Is the Sacramento Splittail an Endangered Species?  “The Sacramento splittail is a lovely, silvery-white fish that lives primarily in Suisun Marsh, the north Delta and other parts of the San Francisco Estuary (SFE; Moyle et al. 2004). The name comes from its unusual tail, in which the upper lobe is larger than the lower lobe. It is a distinctive endemic species that for decades has fascinated those of us who work in Suisun Marsh. Splittail are consistently among the most abundant fishes in our samples, despite being uncommon or absent elsewhere. Historically, splittail were distributed from Tulare Lake in the southern Central Valley to roughly the present site of Redding in the north. … ”  Read more from the California Water Blog here: Is the Sacramento Splittail an Endangered Species?

Microscopic invasion: microplastics in fish and other challenges: Whether we realize it’s happening or not, we can expose ourselves to environmental pollution hundreds of times a day, whether by air, water, or land. These pollutants have numerous health effects, many of which are still unknown. Researchers are currently trying to determine potential health effects related to microplastics, or microscopic plastic fragments, which have become a ubiquitous form of pollution. We breathe and absorb these plastics through the food we eat and the air we breathe. Plastic microbeads found in exfoliants and cosmetics and microfibers found in synthetic clothing are common sources of plastic pollution. Scientists estimate that as many as 100,000 microbeads can be flushed down the drain during just one shower. Additionally, thousands of microfibers are released every time a synthetic garment is washed. Much of this plastic is too small to be caught by sewage treatment plants. As a result, there is a growing concern regarding the effects of plastic on aquatic organisms that may be consuming them. … ”  Read more from FishBio here:  Microscopic invasion: microplastics in fish and other challenges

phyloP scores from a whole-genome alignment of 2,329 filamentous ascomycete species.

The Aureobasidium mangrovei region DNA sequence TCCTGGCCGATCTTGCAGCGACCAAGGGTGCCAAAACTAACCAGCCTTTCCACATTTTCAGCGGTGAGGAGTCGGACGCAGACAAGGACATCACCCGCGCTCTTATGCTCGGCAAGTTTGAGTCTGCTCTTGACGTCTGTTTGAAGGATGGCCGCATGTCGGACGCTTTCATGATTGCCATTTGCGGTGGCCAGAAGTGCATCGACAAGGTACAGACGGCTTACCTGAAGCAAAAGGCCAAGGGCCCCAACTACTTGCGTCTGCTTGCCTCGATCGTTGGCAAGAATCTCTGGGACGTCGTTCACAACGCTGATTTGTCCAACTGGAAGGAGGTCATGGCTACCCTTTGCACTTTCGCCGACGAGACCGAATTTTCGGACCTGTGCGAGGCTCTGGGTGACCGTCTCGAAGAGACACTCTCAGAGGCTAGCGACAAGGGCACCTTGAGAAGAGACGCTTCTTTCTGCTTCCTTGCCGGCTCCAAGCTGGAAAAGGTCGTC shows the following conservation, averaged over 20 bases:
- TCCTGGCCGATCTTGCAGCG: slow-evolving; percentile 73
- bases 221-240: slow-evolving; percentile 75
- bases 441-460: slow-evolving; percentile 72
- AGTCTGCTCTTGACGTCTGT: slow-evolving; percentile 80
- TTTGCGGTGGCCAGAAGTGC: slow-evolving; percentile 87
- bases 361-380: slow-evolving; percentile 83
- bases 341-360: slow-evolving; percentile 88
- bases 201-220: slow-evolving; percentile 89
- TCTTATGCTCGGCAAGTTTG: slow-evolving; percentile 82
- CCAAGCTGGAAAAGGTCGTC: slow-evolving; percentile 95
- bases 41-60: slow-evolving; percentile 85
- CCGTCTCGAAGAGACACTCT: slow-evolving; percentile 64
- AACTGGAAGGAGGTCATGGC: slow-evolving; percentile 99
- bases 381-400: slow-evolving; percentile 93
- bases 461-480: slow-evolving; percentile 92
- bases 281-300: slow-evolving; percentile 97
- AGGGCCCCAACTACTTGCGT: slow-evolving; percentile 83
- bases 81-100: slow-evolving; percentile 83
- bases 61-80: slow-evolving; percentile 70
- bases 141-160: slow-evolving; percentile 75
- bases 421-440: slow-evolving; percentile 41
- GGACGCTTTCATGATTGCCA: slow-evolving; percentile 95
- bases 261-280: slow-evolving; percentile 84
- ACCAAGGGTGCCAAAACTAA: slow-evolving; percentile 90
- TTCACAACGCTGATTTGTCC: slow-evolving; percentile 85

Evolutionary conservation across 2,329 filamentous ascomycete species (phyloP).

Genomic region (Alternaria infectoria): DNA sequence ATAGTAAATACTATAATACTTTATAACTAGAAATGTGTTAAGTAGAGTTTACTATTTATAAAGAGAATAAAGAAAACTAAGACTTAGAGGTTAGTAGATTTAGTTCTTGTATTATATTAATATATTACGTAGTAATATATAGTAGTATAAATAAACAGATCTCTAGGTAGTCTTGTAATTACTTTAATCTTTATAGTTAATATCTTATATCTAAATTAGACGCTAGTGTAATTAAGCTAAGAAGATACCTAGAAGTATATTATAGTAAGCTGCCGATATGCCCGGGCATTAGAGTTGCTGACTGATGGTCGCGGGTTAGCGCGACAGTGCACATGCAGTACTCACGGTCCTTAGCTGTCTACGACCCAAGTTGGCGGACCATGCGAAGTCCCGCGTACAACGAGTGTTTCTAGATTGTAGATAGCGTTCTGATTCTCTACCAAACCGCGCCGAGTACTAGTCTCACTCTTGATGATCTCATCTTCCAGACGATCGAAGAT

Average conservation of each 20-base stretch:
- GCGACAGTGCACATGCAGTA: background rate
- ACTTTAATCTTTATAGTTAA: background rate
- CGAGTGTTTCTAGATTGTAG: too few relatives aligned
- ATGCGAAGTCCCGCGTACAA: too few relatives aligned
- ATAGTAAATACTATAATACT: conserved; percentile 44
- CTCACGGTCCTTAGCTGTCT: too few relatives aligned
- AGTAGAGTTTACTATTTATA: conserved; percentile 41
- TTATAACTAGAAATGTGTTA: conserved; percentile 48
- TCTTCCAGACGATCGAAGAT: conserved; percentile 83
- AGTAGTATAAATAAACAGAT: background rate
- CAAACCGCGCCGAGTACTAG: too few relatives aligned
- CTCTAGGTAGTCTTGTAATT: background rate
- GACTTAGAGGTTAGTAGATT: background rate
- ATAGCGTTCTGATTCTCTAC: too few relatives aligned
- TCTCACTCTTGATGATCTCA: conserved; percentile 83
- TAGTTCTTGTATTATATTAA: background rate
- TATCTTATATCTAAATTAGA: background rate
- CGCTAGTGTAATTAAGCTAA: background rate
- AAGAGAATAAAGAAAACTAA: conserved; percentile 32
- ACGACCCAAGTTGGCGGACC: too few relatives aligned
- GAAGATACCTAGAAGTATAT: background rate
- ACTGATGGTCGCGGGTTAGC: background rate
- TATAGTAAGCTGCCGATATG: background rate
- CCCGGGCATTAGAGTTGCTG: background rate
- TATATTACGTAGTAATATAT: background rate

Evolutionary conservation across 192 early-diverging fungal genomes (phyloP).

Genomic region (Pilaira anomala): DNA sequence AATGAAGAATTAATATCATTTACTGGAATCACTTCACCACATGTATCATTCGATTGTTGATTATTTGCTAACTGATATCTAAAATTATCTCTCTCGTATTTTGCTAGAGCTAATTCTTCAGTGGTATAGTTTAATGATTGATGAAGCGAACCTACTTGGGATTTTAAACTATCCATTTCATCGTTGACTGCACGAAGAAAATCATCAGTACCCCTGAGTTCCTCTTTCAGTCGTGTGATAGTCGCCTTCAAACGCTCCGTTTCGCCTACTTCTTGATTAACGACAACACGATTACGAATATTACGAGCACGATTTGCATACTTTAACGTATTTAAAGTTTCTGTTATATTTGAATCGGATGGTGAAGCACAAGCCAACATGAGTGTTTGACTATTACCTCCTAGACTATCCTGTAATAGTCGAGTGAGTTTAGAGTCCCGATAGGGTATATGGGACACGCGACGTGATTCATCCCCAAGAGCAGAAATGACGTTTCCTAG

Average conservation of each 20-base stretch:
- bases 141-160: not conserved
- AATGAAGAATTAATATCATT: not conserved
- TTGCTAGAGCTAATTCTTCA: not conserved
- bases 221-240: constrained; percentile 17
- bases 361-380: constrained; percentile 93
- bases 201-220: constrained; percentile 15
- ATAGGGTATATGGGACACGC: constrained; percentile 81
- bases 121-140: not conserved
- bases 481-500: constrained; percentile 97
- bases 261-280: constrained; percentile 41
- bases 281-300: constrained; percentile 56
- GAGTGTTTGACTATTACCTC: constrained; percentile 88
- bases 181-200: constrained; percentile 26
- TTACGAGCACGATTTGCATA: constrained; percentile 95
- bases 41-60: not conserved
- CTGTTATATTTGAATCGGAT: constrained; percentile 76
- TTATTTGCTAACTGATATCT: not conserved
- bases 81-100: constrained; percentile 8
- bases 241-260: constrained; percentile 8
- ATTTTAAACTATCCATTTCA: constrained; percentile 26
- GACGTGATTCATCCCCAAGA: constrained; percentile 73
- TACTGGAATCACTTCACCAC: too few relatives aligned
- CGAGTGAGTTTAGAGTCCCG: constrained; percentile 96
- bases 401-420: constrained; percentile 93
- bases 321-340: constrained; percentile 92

Natural habitat around farms a win for strawberry growers, birds and consumers:  “Conserving natural habitat around strawberry fields can help protect growers’ yields, their bottom line and the environment with no detectable threat to food safety, indicates a study led by the University of California, Davis.  In the study, published in the journal Ecological Applications, researchers conducted grower surveys and experiments at 20 strawberry farms stretching between Santa Cruz, Watsonville, and Salinas on California’s Central Coast — a region that produces 43 percent of the nation’s strawberries.  “Our results indicate that strawberry farmers are better off with natural habitat around their farms than without it,” said lead author Elissa Olimpi, a postdoctoral researcher in the lab of Daniel Karp, assistant professor with the UC Davis Department of Wildlife, Fish and Conservation Biology.  … ”  Read more from UC Davis here: Natural habitat around farms a win for strawberry growers, birds and consumers